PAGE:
Preventing the Costs of  Pipeline Failures
Tuesday, July 24, 2018

Preventing the Costs of Pipeline Failures

Do you know the cost of pipeline failures?

At PICA Corp, we often deal with clients that are facing the aftermath of a pipeline rupture or failure. In the absence of preventative maintenance and examination, such faults are not uncommon, particularly in lines transporting raw sewage, wastewater, and other harsh liquids. Beyond being costly to repair, ruptures and leaks can have disastrous results for the surrounding ecosystem, as well as put the public at risk.

Consequences of an undetected rupture will vary depending on the location and severity, but may involve:

-Flooding of the area with toxic waste. In one case, PICA observed a sewage plant losing over 4.5 million gallons of sewage within the first 24 hrs. This is not only difficult to contain, but poses a significant health and safety risk for residents nearby.

- Damage to the surrounding area and the potential for things to rapidly spread if not detected immediately.

- Necessary involvement of health officials, environmental specialists, engineers, and countless hours of labour to contain flooding, safely clean the area, swap to backup lines and more.

- High possibility of heavy environmental fines.

- Average cost of clean up and repairs is typically millions of dollars.

Prevent Failures Before They Occur

The best way to avoid ruptures and cracks is to invest in a consistent maintenance plan that involves regular inspection of your lines. Not only will this help your team identify any problem areas before they develop significant damage, but it will also save on replacement costs in the long-term. Common methods of inspection include:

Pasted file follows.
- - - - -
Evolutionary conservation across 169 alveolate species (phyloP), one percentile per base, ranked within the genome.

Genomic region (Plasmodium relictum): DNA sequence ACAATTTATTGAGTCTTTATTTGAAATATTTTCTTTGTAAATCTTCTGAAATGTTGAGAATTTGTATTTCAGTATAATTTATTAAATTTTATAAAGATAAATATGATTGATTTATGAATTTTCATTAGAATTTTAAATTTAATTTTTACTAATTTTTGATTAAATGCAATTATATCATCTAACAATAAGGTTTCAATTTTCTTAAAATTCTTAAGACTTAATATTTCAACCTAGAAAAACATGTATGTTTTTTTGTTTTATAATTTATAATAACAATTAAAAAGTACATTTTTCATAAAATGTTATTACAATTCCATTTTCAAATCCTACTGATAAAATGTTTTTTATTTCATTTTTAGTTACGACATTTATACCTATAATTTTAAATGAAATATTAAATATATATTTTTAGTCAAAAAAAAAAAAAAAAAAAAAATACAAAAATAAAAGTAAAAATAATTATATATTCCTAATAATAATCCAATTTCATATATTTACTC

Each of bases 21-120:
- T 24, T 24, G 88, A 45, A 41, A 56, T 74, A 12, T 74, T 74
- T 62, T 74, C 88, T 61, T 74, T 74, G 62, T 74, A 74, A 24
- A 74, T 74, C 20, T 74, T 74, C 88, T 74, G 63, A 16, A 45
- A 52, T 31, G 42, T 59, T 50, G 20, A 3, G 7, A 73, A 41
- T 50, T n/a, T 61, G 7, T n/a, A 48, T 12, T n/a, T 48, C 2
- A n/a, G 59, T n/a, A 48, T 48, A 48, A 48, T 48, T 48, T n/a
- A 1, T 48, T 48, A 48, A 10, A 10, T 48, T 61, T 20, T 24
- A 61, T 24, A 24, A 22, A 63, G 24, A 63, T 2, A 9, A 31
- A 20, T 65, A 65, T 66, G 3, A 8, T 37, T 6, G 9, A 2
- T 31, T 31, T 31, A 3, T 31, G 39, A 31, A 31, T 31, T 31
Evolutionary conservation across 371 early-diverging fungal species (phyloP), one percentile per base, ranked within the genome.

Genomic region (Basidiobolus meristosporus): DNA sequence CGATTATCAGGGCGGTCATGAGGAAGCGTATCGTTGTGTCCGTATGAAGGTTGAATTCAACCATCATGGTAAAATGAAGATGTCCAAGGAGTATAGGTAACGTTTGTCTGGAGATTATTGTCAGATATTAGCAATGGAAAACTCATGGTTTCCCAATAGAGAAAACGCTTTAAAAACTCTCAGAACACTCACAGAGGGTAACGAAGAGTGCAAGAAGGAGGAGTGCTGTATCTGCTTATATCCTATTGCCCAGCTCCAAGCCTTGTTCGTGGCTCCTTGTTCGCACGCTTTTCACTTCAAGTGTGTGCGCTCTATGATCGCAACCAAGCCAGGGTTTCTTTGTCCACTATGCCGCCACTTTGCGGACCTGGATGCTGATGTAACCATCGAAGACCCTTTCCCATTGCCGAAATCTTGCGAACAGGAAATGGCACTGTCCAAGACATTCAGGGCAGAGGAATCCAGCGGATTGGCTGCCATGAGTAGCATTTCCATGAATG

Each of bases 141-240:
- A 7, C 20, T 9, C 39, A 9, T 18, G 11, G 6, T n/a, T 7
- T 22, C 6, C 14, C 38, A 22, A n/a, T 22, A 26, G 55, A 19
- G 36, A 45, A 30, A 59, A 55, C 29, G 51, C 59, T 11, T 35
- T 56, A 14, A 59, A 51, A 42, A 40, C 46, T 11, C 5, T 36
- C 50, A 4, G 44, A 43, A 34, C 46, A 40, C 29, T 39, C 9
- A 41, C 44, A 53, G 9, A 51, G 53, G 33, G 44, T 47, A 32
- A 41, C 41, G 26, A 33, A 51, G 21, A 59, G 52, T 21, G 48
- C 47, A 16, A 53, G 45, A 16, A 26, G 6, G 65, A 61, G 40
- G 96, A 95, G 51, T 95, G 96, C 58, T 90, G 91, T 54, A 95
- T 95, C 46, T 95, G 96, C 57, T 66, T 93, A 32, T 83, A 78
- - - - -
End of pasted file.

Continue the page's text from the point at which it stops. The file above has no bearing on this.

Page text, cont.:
Listening Systems

Placed on either the pipe O.D. or inside the pipe to listen for the sounds of leaks.

Acoustic Systems

Attached either to the pipe O.D. at small or incremental distances or internally via insertable devices that travel the length of the pipe and search for any acoustic indication of leaks.

Electromagnetic Inspection

Due to their convenience and accuracy, electromagnetic methods have become an increasingly popular method of inspection for pipelines. There are two types of technology: Near Field Technology (NFT) and Remote Field (RFT), each with their own distinct advantages.


Near Field uses an impedance technique that sends a signal through the pipe using an exciter coil. The signal is then received by a single detector that is close to the exciter. This is referred to as the “Pitch-Catch” technique.


RFT was first patented in the 1940’s for use evaluating down-hole casings and tubings and has since been extensively adopted for inspecting carbon steel heat exchanger tubing, cast iron water mains, deep water well steel casings, concrete pressure pipes, oil and gas pipelines, and now wastewater lines. RFT uses a “through transmission” technique, which means it is able to detect wall-loses defects at (sensor lift-off) distances distances of up to 1.5”, on the I.D. or O.D. of the pipe.

Both techniques are highly effective at detecting wire breaks and cylinder thinning in PCCP pipes. NFT tools are lighter, capable of traveling through BFV’s, and can travel at faster speeds than RFT tools. NFT tools are available in an autonomous model, as well as a walk-through model for larger PCCP pipes.

RFT tools are not affected by sensor distance from the pipe wall or the thickness of internal cement liners, and have equal sensitivity to inside and outside thinning. In addition, RFT tools support high-resolution array for all pipe sizes and are available in an autonomous model (learn about our SeeSnake) or pull-through models for larger pipes, such as our RAFT or EMIT units.

Not sure when you had your pipelines inspected last? PICA can help ensure the safety of your main lines, as well as protect you against avoidable ruptures. Contact our team today to learn more.